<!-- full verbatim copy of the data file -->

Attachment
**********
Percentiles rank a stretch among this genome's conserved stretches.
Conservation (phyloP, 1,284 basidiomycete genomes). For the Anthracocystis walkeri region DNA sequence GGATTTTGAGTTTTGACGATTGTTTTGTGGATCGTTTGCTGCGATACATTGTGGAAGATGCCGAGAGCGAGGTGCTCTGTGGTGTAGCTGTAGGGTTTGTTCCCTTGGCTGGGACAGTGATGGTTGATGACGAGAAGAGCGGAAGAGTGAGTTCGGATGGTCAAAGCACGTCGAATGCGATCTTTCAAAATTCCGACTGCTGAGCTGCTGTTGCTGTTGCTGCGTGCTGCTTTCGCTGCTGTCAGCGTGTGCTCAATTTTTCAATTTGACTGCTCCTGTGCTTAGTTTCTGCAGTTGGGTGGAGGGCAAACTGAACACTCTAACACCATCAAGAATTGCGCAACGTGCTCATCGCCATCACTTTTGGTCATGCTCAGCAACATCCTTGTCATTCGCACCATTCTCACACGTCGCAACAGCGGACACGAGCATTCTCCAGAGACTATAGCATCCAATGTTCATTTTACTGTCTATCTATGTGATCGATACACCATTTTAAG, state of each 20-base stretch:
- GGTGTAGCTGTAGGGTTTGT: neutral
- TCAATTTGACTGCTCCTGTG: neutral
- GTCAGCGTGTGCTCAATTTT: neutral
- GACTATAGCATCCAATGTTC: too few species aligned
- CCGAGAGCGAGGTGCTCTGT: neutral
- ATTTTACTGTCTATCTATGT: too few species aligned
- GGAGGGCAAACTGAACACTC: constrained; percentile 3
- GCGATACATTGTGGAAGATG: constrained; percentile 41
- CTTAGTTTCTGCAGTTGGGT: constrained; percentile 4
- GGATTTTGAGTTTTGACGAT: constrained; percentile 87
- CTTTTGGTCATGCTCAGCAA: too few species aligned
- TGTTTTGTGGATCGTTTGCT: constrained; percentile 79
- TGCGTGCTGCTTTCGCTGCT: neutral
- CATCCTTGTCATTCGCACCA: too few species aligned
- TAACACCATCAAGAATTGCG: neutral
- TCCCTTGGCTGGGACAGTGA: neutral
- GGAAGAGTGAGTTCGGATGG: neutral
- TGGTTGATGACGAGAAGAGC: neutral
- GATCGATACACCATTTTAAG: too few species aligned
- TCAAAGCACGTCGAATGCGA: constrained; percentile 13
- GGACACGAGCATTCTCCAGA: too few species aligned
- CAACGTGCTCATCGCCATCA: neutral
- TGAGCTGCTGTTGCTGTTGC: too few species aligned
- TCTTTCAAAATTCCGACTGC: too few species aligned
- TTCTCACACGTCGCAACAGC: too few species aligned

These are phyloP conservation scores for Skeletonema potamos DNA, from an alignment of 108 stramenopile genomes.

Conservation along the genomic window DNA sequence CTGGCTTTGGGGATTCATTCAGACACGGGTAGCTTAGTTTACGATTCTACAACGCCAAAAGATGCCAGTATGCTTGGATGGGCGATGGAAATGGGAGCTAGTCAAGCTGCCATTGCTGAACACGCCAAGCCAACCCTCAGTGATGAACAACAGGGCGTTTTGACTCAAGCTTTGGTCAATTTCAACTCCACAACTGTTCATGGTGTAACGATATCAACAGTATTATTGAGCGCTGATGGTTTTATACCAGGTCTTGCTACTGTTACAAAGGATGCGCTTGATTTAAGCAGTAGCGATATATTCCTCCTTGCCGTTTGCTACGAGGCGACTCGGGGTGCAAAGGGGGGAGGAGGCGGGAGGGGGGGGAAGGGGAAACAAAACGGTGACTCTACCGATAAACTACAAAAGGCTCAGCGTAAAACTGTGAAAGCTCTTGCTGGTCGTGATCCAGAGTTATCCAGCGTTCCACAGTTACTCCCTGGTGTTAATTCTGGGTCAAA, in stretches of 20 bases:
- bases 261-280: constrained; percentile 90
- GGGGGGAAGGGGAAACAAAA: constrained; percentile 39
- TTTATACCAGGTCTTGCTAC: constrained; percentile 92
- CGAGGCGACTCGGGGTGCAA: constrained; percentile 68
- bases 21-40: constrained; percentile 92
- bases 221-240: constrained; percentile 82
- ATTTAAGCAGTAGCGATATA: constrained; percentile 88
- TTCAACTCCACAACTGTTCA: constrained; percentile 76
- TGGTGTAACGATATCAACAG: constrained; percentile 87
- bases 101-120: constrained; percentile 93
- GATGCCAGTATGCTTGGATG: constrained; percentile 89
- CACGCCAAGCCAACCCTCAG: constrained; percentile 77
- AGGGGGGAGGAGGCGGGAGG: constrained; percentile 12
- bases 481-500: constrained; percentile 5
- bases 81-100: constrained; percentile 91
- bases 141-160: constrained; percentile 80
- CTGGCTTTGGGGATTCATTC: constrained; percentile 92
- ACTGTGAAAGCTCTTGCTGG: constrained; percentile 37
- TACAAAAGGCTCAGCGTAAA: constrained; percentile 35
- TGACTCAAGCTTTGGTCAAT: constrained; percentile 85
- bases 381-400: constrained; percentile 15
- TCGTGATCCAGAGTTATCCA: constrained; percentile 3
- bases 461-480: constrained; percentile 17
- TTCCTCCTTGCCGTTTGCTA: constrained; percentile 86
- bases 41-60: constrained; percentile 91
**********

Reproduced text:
Percentiles rank a stretch among this genome's conserved stretches.
Conservation (phyloP, 1,284 basidiomycete genomes). For the Anthracocystis walkeri region DNA sequence GGATTTTGAGTTTTGACGATTGTTTTGTGGATCGTTTGCTGCGATACATTGTGGAAGATGCCGAGAGCGAGGTGCTCTGTGGTGTAGCTGTAGGGTTTGTTCCCTTGGCTGGGACAGTGATGGTTGATGACGAGAAGAGCGGAAGAGTGAGTTCGGATGGTCAAAGCACGTCGAATGCGATCTTTCAAAATTCCGACTGCTGAGCTGCTGTTGCTGTTGCTGCGTGCTGCTTTCGCTGCTGTCAGCGTGTGCTCAATTTTTCAATTTGACTGCTCCTGTGCTTAGTTTCTGCAGTTGGGTGGAGGGCAAACTGAACACTCTAACACCATCAAGAATTGCGCAACGTGCTCATCGCCATCACTTTTGGTCATGCTCAGCAACATCCTTGTCATTCGCACCATTCTCACACGTCGCAACAGCGGACACGAGCATTCTCCAGAGACTATAGCATCCAATGTTCATTTTACTGTCTATCTATGTGATCGATACACCATTTTAAG, state of each 20-base stretch:
- GGTGTAGCTGTAGGGTTTGT: neutral
- TCAATTTGACTGCTCCTGTG: neutral
- GTCAGCGTGTGCTCAATTTT: neutral
- GACTATAGCATCCAATGTTC: too few species aligned
- CCGAGAGCGAGGTGCTCTGT: neutral
- ATTTTACTGTCTATCTATGT: too few species aligned
- GGAGGGCAAACTGAACACTC: constrained; percentile 3
- GCGATACATTGTGGAAGATG: constrained; percentile 41
- CTTAGTTTCTGCAGTTGGGT: constrained; percentile 4
- GGATTTTGAGTTTTGACGAT: constrained; percentile 87
- CTTTTGGTCATGCTCAGCAA: too few species aligned
- TGTTTTGTGGATCGTTTGCT: constrained; percentile 79
- TGCGTGCTGCTTTCGCTGCT: neutral
- CATCCTTGTCATTCGCACCA: too few species aligned
- TAACACCATCAAGAATTGCG: neutral
- TCCCTTGGCTGGGACAGTGA: neutral
- GGAAGAGTGAGTTCGGATGG: neutral
- TGGTTGATGACGAGAAGAGC: neutral
- GATCGATACACCATTTTAAG: too few species aligned
- TCAAAGCACGTCGAATGCGA: constrained; percentile 13
- GGACACGAGCATTCTCCAGA: too few species aligned
- CAACGTGCTCATCGCCATCA: neutral
- TGAGCTGCTGTTGCTGTTGC: too few species aligned
- TCTTTCAAAATTCCGACTGC: too few species aligned
- TTCTCACACGTCGCAACAGC: too few species aligned

These are phyloP conservation scores for Skeletonema potamos DNA, from an alignment of 108 stramenopile genomes.

Conservation along the genomic window DNA sequence CTGGCTTTGGGGATTCATTCAGACACGGGTAGCTTAGTTTACGATTCTACAACGCCAAAAGATGCCAGTATGCTTGGATGGGCGATGGAAATGGGAGCTAGTCAAGCTGCCATTGCTGAACACGCCAAGCCAACCCTCAGTGATGAACAACAGGGCGTTTTGACTCAAGCTTTGGTCAATTTCAACTCCACAACTGTTCATGGTGTAACGATATCAACAGTATTATTGAGCGCTGATGGTTTTATACCAGGTCTTGCTACTGTTACAAAGGATGCGCTTGATTTAAGCAGTAGCGATATATTCCTCCTTGCCGTTTGCTACGAGGCGACTCGGGGTGCAAAGGGGGGAGGAGGCGGGAGGGGGGGGAAGGGGAAACAAAACGGTGACTCTACCGATAAACTACAAAAGGCTCAGCGTAAAACTGTGAAAGCTCTTGCTGGTCGTGATCCAGAGTTATCCAGCGTTCCACAGTTACTCCCTGGTGTTAATTCTGGGTCAAA, in stretches of 20 bases:
- bases 261-280: constrained; percentile 90
- GGGGGGAAGGGGAAACAAAA: constrained; percentile 39
- TTTATACCAGGTCTTGCTAC: constrained; percentile 92
- CGAGGCGACTCGGGGTGCAA: constrained; percentile 68
- bases 21-40: constrained; percentile 92
- bases 221-240: constrained; percentile 82
- ATTTAAGCAGTAGCGATATA: constrained; percentile 88
- TTCAACTCCACAACTGTTCA: constrained; percentile 76
- TGGTGTAACGATATCAACAG: constrained; percentile 87
- bases 101-120: constrained; percentile 93
- GATGCCAGTATGCTTGGATG: constrained; percentile 89
- CACGCCAAGCCAACCCTCAG: constrained; percentile 77
- AGGGGGGAGGAGGCGGGAGG: constrained; percentile 12
- bases 481-500: constrained; percentile 5
- bases 81-100: constrained; percentile 91
- bases 141-160: constrained; percentile 80
- CTGGCTTTGGGGATTCATTC: constrained; percentile 92
- ACTGTGAAAGCTCTTGCTGG: constrained; percentile 37
- TACAAAAGGCTCAGCGTAAA: constrained; percentile 35
- TGACTCAAGCTTTGGTCAAT: constrained; percentile 85
- bases 381-400: constrained; percentile 15
- TCGTGATCCAGAGTTATCCA: constrained; percentile 3
- bases 461-480: constrained; percentile 17
- TTCCTCCTTGCCGTTTGCTA: constrained; percentile 86
- bases 41-60: constrained; percentile 91